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On a counter, leaning upright against a wall in the diplomatickitchen, is an aged tray, used daily for serving morning and afternoon coffee.  Moulded in hard plastic, it is not an object of great beauty or fine craftsmanship.  Its attraction is the picture imprinted on its surface– a winter scene depicting, primarily in shades of blue and gray, a water mill standing alongside an icy stream.  A wooden bridge spans the water before the mill and a small figure drives his horse-drawn sleigh, laden with sacks of new-milled flour, across it.  Hitched to a sledge before the mill’s open doorway are a couple of oxen. A single sack rests on the sledge and the two animals stand, with lifted heads, in the deep snow, as though listening–expectantly– for the word from their master that will send them homeward bound.

Time in the little scene is as frozen as the landscape it represents.  Only imagination sends the oxen off, quicker than they came, to their stall and a good feed.  The man in the sled is perpetually heading home.  Only in the mind’s eye does a woman scan the familiar scene from out the kitchen window, on the lookout for the appearance of that horse-drawn sleigh, until…at last… she spies it, barely visible by the thin, cold light of the sunless afternoon, coming up over the horizon, hurrying toward her across the snow-blanketed fields.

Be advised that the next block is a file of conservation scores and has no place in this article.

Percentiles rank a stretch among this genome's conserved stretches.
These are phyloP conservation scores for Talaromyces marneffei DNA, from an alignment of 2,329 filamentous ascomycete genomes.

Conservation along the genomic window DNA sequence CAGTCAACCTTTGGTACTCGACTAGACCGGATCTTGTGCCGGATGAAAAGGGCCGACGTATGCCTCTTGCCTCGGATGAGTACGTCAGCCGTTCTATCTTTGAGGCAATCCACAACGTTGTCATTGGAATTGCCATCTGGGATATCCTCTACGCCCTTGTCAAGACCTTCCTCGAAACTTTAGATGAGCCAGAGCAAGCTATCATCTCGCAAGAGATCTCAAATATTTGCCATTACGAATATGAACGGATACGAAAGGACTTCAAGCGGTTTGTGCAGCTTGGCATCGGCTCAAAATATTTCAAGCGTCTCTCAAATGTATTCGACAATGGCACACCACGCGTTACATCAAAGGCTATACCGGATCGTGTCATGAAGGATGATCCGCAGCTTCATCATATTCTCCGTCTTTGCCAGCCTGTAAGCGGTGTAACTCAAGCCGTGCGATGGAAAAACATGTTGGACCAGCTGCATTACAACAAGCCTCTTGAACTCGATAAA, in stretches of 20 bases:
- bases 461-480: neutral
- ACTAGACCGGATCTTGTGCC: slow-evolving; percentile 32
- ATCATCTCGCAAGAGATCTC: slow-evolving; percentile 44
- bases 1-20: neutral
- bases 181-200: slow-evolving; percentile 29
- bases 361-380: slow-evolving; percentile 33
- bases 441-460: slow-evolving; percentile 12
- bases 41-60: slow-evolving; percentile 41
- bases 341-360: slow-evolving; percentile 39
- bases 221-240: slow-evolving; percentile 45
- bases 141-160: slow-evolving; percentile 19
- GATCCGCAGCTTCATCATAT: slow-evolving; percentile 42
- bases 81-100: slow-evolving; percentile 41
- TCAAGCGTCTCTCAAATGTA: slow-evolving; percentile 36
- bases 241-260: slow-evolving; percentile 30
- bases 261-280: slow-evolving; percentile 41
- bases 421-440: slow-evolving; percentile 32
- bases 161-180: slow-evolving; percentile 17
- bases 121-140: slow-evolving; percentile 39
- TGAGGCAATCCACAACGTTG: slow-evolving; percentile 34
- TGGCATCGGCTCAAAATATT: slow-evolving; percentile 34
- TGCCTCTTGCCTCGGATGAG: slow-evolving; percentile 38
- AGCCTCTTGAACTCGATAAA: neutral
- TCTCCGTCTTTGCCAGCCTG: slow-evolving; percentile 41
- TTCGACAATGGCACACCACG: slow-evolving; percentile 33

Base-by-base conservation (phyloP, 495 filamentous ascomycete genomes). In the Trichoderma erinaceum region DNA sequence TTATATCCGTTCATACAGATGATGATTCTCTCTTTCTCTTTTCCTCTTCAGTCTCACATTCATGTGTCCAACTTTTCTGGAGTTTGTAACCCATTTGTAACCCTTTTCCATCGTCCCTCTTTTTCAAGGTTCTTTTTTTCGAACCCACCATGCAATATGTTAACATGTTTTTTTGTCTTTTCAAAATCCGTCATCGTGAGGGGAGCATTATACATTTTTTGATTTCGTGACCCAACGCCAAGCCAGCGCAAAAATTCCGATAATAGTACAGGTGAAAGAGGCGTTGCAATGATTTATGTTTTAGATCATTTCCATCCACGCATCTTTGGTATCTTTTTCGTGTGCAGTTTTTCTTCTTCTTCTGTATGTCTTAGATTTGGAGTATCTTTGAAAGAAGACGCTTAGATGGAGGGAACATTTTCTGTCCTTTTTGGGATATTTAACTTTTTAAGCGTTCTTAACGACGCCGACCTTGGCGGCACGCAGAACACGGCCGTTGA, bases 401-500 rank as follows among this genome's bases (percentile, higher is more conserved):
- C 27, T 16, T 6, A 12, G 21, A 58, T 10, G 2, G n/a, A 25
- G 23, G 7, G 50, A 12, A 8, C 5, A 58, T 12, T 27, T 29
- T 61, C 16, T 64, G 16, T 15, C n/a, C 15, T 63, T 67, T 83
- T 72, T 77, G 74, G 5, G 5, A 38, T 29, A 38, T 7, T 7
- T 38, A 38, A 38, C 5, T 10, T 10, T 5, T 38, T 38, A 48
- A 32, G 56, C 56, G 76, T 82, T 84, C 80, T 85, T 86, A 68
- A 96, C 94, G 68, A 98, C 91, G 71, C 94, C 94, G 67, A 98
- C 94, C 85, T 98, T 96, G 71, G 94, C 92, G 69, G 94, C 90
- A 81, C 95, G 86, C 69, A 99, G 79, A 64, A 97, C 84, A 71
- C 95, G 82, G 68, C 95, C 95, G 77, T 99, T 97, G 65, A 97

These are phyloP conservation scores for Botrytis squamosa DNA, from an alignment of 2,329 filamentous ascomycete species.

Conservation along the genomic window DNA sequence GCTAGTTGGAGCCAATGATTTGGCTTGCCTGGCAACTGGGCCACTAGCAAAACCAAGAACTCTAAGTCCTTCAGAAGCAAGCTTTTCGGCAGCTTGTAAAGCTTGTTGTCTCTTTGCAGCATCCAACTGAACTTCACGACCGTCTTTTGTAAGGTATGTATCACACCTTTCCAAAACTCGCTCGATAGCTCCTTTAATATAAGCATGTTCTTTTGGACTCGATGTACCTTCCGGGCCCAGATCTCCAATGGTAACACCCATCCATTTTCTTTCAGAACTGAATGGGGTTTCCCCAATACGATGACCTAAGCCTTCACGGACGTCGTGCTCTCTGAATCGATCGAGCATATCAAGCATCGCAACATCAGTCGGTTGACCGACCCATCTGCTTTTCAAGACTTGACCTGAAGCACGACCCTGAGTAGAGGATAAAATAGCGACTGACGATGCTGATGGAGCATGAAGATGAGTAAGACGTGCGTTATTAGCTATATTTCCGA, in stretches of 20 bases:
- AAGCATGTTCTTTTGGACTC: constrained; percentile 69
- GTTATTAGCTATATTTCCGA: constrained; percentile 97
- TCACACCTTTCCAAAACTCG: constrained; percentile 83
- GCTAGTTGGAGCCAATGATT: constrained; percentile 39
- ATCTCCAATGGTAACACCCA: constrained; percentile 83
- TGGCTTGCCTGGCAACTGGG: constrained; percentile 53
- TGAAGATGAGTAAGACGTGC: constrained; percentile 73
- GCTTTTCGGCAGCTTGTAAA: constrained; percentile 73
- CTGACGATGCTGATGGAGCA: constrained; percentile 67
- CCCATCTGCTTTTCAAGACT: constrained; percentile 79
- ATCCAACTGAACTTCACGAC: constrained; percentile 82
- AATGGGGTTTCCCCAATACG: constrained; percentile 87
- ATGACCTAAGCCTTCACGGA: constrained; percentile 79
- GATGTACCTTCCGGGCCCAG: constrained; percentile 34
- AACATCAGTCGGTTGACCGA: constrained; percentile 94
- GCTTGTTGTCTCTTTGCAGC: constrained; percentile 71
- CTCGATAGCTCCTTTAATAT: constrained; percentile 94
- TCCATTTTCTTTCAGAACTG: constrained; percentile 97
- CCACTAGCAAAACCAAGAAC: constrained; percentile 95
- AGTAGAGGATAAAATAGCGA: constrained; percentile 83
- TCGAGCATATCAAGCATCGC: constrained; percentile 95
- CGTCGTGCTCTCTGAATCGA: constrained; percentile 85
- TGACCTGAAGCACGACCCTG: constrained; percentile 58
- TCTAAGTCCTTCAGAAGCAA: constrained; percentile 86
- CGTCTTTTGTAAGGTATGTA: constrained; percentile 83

It is human nature to enjoy an illusion of permanence.  This tray, this commonplace kitchen object, offers up daily a glimpse into a restful, illusory world, and for this reason  it stands upon the counter, day after day, year after year, never by choice to be replaced with something finer…reflecting an imaginary place that never fades, changes, or produces the unexpected.  On its plain, hard surface is a dream of timelessness, a dream that is especially enjoyable because we know it is only a dream.

Almost a half-century ago, Jane Grigson, a writer well known for her books about food (especially English food), published a little piece about walnuts.  Mrs. Grigson was fond of historical anecdote and offered one to her readers that evoked, via the humble walnut, the illusory mood of permanence. Her words about the ordinary brown nut create a charming little picture of time standing still:  “The kiln-dried Sorrento walnuts, ” she wrote, [are] “from the same place as the ones that were found under the dust of Pompeii, lying in their bowl beside eggs and cereal, still waiting for the priests of Isis.”